Welcome to the 14th newsletter, which is our way of keeping all of you informed of the progress we are making, now well on the road toward recognition and distribution for the documentary film.
Wow! Where do I start? So much has been going on, and it appears now that we have lots of momentum with getting visibility for the documentary as well as being successful with our attempt to inform the public about our efforts. I’m smiling as I write this latest newsletter, but we still have much work to do.
On May 27th, I gave the keynote speech at the Memorial Day gathering in Kingston, New York. The weather was great and so was the turnout. I was proud to be honored with this opportunity and did my best to share meaningful thoughts for the day that we all come together to honor fallen soldiers. I was also the Grand Marshall of the Memorial Day parade, and Charlotte and I got to ride in the back of a very cool 1955 Ford convertible. Thousands of people were waving and cheering as the car slowly went on a route through Kingston, and Charlotte and I were smiling and waving back to all. What an honor and thrill! Please check out the links to our Facebook video and the press coverage we got that day:
One week later we showed the documentary at the American Legion Post 72 in Saugerties, N.Y., to a larger audience. Many people appeared to be profoundly moved by the film and understanding the magnitude of the problem of veteran suicides and the effects those suicides have on every local community across the country.
I was interviewed by a reporter, who later informed me that, based on his research, I may very well be the only totally blind filmmaker in the country. He has promised to write an article about this new fact, as well as sharing information about the power of the documentary, possibly for a national magazine. I’d like to believe that more national recognition may be coming soon based on this information, and I will use this notoriety to get more recognition for the movie and to reach the public about the ongoing tragedy of veteran suicides.
As a side note, Saugerties Police Chief Joseph Sinagra and Ulster County Sheriff Juan Figueroa both mentioned that they may like to show the documentary to their respective staffs. Chief Sinagra said, “The film explains very clearly about the challenges veterans are dealing with, and it’s much more effective than reading about PTSD and vet issues.” I look forward to working with both of them in the near future.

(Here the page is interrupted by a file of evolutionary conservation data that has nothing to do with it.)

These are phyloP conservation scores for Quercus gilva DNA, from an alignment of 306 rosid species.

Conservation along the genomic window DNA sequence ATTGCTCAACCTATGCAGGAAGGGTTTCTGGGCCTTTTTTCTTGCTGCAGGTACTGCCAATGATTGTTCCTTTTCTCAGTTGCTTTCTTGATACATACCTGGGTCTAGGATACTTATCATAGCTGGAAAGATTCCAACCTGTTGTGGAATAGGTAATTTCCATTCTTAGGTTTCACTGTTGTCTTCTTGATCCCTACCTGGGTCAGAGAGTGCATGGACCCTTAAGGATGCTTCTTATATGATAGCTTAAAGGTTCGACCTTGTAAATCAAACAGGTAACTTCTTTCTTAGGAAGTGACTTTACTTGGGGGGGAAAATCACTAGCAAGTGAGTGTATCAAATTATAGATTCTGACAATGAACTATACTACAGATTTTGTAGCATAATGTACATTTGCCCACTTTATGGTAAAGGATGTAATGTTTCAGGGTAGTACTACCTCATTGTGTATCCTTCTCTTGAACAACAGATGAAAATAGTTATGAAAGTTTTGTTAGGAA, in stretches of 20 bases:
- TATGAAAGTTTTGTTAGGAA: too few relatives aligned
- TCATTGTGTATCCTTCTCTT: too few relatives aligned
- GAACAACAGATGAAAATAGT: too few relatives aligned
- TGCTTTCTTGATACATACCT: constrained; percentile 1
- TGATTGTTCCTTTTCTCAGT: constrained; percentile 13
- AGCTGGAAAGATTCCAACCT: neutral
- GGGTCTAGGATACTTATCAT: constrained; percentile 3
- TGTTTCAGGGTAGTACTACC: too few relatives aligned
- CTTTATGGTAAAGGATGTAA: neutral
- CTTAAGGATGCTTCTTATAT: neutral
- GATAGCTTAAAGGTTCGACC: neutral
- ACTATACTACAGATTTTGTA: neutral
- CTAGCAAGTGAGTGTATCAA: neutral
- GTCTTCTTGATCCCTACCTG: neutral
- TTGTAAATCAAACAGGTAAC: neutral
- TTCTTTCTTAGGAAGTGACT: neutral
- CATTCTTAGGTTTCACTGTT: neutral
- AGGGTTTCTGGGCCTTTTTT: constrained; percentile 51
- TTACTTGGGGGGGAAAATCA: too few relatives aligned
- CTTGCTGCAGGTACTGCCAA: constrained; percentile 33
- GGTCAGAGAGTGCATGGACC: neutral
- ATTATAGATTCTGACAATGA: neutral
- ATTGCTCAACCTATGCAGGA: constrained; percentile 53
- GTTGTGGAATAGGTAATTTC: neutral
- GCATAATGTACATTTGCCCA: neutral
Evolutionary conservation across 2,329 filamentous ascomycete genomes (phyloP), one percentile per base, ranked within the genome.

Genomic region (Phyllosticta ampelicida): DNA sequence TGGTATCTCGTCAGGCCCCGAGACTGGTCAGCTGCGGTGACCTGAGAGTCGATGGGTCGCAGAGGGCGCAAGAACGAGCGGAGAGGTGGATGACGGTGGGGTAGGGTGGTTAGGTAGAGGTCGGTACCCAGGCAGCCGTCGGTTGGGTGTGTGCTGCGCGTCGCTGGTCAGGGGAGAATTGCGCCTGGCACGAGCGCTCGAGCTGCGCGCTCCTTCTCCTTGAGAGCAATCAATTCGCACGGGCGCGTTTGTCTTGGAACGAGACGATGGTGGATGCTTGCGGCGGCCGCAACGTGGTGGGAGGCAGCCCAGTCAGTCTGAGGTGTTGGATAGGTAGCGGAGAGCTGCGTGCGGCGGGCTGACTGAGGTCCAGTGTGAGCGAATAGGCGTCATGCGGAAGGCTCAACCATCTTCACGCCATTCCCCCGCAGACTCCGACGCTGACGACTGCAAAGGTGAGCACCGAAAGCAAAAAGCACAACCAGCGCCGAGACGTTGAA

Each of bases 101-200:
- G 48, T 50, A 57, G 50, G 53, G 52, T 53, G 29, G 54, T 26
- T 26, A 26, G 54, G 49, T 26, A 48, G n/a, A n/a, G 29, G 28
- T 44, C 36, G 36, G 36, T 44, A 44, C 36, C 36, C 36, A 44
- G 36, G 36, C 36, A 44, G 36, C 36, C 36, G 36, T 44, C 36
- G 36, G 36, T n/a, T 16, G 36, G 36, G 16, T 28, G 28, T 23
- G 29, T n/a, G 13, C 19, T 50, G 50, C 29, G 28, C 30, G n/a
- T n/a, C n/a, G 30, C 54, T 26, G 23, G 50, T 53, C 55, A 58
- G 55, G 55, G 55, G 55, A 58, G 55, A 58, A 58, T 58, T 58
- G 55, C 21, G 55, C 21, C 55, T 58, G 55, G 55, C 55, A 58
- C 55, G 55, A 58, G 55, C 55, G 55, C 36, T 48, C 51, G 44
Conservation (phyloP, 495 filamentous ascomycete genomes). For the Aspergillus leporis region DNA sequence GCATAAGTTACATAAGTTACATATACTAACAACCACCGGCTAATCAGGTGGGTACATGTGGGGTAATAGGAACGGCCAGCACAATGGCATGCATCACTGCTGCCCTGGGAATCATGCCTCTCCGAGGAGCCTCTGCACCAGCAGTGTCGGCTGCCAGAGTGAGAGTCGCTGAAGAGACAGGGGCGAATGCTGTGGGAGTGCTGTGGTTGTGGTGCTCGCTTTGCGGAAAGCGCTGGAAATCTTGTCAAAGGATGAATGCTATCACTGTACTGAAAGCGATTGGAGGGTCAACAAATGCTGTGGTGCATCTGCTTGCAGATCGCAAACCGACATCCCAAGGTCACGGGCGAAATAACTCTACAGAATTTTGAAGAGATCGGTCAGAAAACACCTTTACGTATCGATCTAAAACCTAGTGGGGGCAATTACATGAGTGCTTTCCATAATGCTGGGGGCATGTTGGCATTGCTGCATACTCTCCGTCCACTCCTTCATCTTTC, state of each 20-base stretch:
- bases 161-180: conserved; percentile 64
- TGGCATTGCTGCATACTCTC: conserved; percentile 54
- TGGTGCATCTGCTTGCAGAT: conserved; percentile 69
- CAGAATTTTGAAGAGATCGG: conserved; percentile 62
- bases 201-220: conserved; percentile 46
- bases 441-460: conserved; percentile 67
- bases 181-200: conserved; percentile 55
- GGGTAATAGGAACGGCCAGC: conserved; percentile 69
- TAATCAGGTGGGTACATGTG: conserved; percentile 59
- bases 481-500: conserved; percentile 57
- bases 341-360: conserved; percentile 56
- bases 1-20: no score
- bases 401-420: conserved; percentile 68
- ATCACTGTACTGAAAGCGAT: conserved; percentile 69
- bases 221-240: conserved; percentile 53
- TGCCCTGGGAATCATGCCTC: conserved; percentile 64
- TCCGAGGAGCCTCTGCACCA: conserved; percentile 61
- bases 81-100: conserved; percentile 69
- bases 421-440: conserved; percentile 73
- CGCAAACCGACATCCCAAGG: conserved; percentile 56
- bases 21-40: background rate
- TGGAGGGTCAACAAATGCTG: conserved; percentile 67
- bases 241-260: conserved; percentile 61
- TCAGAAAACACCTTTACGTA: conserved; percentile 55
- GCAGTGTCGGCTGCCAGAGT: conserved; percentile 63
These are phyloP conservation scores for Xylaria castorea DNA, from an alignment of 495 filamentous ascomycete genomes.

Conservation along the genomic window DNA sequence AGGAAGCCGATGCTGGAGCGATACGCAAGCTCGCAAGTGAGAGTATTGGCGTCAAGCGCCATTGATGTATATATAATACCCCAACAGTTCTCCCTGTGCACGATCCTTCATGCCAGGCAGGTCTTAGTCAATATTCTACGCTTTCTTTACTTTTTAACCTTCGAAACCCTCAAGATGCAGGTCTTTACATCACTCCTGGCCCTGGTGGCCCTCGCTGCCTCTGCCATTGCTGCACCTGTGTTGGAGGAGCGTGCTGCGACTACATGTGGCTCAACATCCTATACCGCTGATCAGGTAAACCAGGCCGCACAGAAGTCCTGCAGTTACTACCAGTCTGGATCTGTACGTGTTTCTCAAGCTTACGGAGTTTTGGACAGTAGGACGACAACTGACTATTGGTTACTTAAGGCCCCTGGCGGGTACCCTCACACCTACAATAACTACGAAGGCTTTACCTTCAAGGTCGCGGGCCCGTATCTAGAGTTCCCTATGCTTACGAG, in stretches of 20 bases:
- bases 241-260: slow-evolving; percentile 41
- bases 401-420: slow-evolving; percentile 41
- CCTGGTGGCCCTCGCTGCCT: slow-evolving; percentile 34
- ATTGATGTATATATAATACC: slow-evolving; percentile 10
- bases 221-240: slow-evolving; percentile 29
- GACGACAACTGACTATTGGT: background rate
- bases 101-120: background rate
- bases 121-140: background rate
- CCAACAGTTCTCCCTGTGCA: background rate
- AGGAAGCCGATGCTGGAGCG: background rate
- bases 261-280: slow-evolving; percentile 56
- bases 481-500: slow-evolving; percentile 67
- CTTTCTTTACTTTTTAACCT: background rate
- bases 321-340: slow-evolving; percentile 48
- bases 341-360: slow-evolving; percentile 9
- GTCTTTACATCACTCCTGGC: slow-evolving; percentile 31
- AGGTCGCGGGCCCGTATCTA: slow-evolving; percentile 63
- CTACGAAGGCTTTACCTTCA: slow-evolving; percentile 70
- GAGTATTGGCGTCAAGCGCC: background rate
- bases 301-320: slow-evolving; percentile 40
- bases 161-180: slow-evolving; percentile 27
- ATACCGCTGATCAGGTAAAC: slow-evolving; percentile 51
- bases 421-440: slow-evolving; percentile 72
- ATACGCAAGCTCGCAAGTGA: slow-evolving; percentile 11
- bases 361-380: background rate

The Why Can’t We Serve “Movie Turned Movement” is now a member of the Ulster Chamber of Commerce. At a breakfast gathering for Chamber members I got the chance to speak briefly about the project. I told all that I was in the business of helping to save veteran’s lives. I felt proud to say that, and I can only hope that my efforts will make a difference.
More Good News!
Charlotte and I went to Rochester, N.Y. to participate in the American Council of the Blind’s annual national convention. I was told there were about 1,500 blind and visually impaired people there for the whole week. My goal was to show the documentary and bring more recognition to the blind community about my efforts. About 40 blind folks came to hear me speak and then to experience the film. I had a version of the film with audio descriptions, so all who were blind could follow the movie without missing a beat. Everybody was totally engaged in the film and the Q-and-A period after was rich with enthusiastic responses as well as thoughtful questions. I connected with a man, who may be able to hook me up with a lobbying company in Washington, D.C., to help me with access to those on the Task Force recently formed to reduce veteran suicides. I have my fingers crossed, but I feel more emboldened than ever now, with a growing number of veterans and blind and visually impaired people cheering our efforts and spreading the word about the “Movie turned Movement.”
I came home from Rochester a couple of days ago to find a voice message on my phone from WPDH, an FM radio station in Poughkeepsie, N.Y. The message said that I was being recognized as their "Vet Who Rocks" for the month of June. Great recognition for me and the project, and they told me there was a $500 credit card from them waiting for me to pick up at their studio. So, very soon I’ll be going down to be interviewed by the WPDH folks, have some pictures taken of me, and I’ll leave with a very sweet gift. The recognition continues to grow!
On Monday, July 29th, we are showing the documentary in Newburgh, N.Y., at 7 p.m. The evening is being sponsored by the Vet2Vet group. If you’re interested, get more information from this link and plan to stop by. It’s free and we’ll be having a Q-and-A period after the film is shown.
We’re close to meeting with a staff person for U.S. Rep. Antonio Delgado (NY, 19th Congressional District), and I am now in touch with folks from AARP, who may be able to connect me with another advocate in D.C.
A couple of Woodstock musicians have graciously offered their time and energy to organize a benefit concert for the Why Can’t We Serve project, which may take place in early September. We’ll see if it all comes together. I sure hope so because our funds continue to be the one area where we could use more support.